Honey from Phoenix
I was only three years old when I begged my grandmother to take me into the pet store to look at the animals. Unfortunately for her, they had cats for sale!
One of the first cats in the row of many was a small, FLUFFY, tortie cat who was crying at the top of her lungs and pawing at the glass. I was convinced it was all for me and started crying even louder than the cat was.
My grandmother has always told me the cat would choose me, I wouldn’t choose the cat, and as far as I was concerned, she was begging for me!
She came home with us that day. We decided to keep her name, which appropriately was “Honey”. That first night with her was a doozy, but ever so memorable. It was the first of many.
Honey was a very shy kitty, but if you were lucky enough to be a part of her life, you knew she was the best cat in the WHOLE WORLD! She had the most beautiful coat out of any cat I had ever seen, and that was the first thing everyone said about her as soon as they saw her.
She had luscious, thick fur that was a beautiful tortie color with white on her chest, belly, front paws, and back legs. Not to mention her huge tail! And she had a face that could make the toughest man turn to putty.
She had big, beautiful, green eyes, the longest white whiskers, and in her final years, a gray mustache. But my absolute favorite physical feature on her was her sweet little brown spot on her back leg.:)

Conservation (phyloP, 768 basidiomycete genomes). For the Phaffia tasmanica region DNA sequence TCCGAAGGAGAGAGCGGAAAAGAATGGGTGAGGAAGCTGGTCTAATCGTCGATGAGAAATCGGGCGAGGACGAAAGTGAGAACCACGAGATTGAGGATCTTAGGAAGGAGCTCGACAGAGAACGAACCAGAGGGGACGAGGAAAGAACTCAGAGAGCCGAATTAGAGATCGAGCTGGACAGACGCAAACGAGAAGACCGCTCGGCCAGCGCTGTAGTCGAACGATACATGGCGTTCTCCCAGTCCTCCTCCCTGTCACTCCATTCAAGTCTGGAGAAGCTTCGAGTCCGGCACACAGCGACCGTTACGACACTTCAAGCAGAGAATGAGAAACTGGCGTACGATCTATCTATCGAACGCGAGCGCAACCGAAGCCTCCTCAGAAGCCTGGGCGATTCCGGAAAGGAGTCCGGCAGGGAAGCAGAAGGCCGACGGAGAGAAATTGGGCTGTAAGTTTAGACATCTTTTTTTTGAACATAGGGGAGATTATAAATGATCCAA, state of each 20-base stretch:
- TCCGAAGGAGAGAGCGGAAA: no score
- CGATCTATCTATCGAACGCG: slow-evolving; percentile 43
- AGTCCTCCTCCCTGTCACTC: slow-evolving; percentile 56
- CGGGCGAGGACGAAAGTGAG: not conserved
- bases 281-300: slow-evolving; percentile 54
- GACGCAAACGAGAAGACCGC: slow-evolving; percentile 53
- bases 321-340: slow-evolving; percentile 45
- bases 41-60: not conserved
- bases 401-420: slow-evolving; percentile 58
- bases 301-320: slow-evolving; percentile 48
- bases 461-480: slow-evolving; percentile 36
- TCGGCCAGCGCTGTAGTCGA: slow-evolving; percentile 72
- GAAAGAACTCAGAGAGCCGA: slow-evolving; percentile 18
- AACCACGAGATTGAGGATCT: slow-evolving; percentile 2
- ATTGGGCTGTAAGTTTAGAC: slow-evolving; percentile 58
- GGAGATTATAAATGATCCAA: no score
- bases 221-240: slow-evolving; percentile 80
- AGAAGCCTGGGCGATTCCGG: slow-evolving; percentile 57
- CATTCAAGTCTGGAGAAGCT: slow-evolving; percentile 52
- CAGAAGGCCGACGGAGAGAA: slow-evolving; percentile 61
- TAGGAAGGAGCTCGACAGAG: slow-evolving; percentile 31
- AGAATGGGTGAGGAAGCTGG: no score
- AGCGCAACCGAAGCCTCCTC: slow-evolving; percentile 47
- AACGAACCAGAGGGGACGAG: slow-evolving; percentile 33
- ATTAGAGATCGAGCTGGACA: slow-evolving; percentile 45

This frail, skittish cat was the toughest trooper you could imagine. Five house changes aren’t easy on any cat, much less having to share them with very invasive dogs! But more honorably, Honey fought sickness her whole life.
Ever since we first rescued her from the Humane Society, she had intestinal issues that made her vomit and become constantly constipated. A specialized diet seemed to help until Honey was diagnosed with CRF and had to eat strictly prescription food.
She was extremely dehydrated, which made her even more constipated and she was regularly vomiting. Not to mention her extreme weight loss and UTI. At five pounds, she was only half her normal weight.
We were given Sub-Q fluids to give to Honey though an IV at home. It left her with more detriments then benefits and we could no longer continue with the treatment.
Then came the day when Mrs. Honey went blind. The veterinarian informed us that her retinas had detached from high blood pressure as a result from her lacking kidneys, and the chances of her regaining her vision was slim. My little fighter regained her vision within only a few days of taking medication.
However, the time came when my baby could no longer fight. She had to continuously go to the doctor to get enemas, wasn’t eating, wasn’t drinking, couldn’t jump to her favorite spots, and for the first time ever she didn’t sleep with me nor greet me when I woke up.
I had prepared myself for this day for many years, nut nothing can prepare you enough. She finally lost her life-long fight against CRF. It felt surreal that I would have to return home without the love of my life. The hardest part of this journey was leaving her there.
Time has made me realize that I haven’t lost her, and she hasn’t left me. She is all around me, and more importantly, she is in my heart.
I have all the amazing memories she gave me: letting me drag her around and chase her as a little girl, sleeping with me every night, dancing with her, singing to her, smelling her stinky breath, the way her fur smelled, the way her bell jingled, the many times her lack of nails made her slip off things, and even spending many painful, humorous hours trying to get a fishing pole off her leg.
She was my baby and I feel more than lucky that she chose me to be that one special person in her life that she loved unconditionally. Nothing can replace the love she gave me, her judgment-free heart, and her always-listening ears.
I will love her always. My last, truthful words to my angel: "Eu vou estar te esperando. Eu te amo. Deixe ser."